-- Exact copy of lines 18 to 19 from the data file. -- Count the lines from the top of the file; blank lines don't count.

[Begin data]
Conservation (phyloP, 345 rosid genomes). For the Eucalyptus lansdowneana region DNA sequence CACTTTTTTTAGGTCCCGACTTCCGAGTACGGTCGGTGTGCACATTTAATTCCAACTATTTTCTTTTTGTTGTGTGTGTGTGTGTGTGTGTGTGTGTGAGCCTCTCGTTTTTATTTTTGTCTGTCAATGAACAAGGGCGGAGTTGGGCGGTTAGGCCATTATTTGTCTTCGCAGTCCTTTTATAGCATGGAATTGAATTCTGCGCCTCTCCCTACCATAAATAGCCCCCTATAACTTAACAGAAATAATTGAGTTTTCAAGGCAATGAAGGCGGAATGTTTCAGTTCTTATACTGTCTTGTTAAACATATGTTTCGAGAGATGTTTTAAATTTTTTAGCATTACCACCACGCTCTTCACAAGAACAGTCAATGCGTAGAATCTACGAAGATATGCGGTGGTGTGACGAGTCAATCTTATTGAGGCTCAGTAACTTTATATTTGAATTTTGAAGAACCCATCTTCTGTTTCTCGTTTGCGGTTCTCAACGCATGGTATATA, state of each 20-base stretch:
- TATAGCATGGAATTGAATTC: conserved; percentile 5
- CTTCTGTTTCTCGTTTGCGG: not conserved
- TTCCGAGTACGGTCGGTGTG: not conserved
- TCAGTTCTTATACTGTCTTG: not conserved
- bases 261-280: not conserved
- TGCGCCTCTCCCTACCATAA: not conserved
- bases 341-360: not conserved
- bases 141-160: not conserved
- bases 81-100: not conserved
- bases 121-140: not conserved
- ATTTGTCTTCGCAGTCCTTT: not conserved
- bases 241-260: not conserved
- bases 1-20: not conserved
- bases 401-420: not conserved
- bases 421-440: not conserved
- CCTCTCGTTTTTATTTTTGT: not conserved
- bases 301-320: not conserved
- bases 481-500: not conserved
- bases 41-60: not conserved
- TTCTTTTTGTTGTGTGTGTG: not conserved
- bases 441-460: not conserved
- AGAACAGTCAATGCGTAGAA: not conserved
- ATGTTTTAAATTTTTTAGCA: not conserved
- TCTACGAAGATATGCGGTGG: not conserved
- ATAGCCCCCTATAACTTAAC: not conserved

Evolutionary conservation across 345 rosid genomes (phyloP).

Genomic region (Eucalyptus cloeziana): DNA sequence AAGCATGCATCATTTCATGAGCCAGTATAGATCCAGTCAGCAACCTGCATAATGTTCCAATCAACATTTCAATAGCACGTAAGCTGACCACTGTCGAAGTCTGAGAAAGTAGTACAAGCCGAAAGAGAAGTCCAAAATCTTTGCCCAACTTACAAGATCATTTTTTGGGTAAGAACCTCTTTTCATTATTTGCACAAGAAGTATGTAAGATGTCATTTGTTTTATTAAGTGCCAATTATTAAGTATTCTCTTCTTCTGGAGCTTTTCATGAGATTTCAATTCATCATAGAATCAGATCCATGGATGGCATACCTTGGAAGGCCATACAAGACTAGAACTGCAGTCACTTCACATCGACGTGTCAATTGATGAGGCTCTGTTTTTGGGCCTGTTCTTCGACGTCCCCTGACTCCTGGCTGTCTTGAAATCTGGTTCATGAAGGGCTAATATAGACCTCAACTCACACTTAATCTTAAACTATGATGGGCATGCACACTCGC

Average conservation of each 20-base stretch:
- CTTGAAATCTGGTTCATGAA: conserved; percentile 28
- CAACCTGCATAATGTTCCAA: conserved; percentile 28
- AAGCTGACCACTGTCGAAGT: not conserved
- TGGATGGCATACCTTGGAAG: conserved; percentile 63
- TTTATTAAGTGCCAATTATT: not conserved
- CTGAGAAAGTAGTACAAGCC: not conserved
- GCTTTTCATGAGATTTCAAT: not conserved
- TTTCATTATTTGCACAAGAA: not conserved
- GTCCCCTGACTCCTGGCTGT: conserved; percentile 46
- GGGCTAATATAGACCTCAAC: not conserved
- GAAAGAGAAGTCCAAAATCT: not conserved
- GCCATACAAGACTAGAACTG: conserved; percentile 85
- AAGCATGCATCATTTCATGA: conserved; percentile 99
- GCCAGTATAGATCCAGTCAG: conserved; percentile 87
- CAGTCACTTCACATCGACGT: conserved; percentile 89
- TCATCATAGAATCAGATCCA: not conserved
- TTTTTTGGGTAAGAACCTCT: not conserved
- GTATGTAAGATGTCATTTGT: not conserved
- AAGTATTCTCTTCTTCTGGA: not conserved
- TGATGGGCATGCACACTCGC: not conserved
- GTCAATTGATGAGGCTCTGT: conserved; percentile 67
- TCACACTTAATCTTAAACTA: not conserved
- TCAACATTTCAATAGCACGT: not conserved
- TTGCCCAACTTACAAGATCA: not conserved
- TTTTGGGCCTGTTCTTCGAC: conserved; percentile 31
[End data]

- bases 301-320: not conserved
- bases 481-500: not conserved